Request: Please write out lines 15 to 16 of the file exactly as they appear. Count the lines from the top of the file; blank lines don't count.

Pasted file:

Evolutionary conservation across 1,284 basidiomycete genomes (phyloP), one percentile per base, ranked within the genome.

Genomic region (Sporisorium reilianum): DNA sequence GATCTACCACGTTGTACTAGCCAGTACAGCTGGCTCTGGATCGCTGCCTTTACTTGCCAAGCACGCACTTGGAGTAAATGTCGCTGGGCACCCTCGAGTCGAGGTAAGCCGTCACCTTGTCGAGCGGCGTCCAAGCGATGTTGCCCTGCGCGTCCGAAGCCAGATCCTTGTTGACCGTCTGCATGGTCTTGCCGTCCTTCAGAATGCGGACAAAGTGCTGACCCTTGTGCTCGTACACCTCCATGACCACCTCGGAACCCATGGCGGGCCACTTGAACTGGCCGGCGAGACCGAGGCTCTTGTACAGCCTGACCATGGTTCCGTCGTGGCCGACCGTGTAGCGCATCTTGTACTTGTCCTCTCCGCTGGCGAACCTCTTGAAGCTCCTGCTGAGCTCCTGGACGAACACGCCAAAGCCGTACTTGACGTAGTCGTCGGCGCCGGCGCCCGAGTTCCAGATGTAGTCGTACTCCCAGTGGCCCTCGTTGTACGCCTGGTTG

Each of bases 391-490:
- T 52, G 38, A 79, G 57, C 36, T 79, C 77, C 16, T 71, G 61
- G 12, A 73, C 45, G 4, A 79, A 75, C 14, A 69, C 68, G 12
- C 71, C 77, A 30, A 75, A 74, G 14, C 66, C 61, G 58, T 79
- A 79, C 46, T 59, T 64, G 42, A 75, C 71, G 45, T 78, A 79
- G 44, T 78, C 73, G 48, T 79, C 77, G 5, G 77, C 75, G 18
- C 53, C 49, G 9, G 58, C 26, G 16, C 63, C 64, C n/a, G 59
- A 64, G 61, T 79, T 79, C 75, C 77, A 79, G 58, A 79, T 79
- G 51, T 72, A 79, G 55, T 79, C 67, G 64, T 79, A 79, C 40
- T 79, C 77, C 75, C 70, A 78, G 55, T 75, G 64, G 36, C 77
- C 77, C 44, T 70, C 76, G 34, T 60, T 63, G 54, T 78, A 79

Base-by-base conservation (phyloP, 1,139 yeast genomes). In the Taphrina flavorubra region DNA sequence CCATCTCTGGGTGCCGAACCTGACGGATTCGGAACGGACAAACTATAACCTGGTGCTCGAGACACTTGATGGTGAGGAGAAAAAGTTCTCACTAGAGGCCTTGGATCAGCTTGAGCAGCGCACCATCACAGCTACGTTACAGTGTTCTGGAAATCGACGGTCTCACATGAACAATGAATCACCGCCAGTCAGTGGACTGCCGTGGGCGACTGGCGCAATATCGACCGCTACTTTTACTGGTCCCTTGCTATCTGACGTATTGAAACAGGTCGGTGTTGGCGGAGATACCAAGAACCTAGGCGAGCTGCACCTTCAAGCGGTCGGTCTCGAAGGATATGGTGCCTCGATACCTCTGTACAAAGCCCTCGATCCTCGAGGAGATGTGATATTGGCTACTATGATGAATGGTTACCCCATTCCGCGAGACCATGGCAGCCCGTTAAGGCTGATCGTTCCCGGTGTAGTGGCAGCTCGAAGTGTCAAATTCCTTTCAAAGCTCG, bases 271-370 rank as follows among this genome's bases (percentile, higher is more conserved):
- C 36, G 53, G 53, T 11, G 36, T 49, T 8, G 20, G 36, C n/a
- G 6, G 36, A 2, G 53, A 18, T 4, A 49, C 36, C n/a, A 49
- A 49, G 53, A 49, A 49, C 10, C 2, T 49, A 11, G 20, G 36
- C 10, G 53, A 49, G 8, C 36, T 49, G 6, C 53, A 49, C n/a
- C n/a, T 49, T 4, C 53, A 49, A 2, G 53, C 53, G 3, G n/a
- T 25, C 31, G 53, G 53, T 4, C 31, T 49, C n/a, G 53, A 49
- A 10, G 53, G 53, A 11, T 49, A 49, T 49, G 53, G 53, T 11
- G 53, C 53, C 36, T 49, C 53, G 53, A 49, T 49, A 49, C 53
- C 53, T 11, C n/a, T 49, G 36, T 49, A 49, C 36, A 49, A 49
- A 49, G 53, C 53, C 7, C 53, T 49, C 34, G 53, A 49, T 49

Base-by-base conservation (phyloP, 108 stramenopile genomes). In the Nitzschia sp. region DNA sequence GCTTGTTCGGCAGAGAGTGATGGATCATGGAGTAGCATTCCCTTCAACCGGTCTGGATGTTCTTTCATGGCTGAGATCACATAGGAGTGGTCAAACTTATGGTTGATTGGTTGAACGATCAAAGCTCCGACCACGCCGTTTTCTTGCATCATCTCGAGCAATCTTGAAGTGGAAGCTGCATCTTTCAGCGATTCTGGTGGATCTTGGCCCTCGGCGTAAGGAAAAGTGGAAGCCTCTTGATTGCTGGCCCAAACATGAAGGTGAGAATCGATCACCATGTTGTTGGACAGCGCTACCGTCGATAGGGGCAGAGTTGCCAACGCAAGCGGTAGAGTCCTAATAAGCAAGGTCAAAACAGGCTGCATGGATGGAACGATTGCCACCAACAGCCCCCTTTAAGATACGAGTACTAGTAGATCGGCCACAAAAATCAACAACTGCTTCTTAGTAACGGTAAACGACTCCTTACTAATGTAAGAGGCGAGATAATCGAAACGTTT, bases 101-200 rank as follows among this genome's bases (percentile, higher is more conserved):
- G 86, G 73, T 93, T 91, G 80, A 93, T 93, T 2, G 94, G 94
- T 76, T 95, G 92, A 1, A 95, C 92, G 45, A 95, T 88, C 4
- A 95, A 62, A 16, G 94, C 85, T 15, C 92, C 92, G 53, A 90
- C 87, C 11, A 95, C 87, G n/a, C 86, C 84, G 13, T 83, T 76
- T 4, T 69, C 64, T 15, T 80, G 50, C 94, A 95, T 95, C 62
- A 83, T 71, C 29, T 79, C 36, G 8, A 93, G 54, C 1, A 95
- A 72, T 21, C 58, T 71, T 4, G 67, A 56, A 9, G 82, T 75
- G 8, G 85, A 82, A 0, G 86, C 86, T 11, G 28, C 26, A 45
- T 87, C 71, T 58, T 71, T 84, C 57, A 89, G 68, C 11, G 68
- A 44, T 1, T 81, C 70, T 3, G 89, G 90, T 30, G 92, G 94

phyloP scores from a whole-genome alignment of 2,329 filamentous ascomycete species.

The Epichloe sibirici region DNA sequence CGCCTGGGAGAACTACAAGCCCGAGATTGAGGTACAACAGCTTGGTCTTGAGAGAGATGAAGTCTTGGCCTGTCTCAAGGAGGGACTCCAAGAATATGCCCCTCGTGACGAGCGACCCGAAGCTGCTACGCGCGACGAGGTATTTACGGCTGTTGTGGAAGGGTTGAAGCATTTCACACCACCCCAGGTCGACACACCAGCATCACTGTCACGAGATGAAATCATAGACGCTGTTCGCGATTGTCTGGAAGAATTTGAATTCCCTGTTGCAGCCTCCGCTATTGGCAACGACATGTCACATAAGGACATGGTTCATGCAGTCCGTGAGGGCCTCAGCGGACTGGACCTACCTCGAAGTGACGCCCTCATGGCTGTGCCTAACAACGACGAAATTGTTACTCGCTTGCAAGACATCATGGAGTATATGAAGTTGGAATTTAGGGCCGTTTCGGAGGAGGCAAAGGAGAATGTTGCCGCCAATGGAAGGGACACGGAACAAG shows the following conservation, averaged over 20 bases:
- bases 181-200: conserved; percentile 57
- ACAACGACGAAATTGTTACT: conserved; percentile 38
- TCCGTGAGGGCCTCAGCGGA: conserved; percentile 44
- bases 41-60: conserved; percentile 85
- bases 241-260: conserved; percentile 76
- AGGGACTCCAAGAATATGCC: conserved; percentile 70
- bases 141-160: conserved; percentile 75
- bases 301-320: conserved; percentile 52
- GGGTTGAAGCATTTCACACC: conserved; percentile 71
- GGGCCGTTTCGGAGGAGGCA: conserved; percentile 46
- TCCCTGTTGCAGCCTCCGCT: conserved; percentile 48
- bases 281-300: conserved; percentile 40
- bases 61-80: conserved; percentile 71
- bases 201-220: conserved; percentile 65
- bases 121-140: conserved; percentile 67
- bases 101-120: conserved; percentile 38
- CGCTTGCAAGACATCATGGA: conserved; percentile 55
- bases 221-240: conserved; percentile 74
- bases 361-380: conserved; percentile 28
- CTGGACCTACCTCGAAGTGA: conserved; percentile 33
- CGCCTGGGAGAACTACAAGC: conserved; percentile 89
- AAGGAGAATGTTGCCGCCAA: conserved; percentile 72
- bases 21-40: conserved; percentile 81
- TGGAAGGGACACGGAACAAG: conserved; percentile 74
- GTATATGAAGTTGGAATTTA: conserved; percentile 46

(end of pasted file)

- C 36, G 53, G 53, T 11, G 36, T 49, T 8, G 20, G 36, C n/a
- G 6, G 36, A 2, G 53, A 18, T 4, A 49, C 36, C n/a, A 49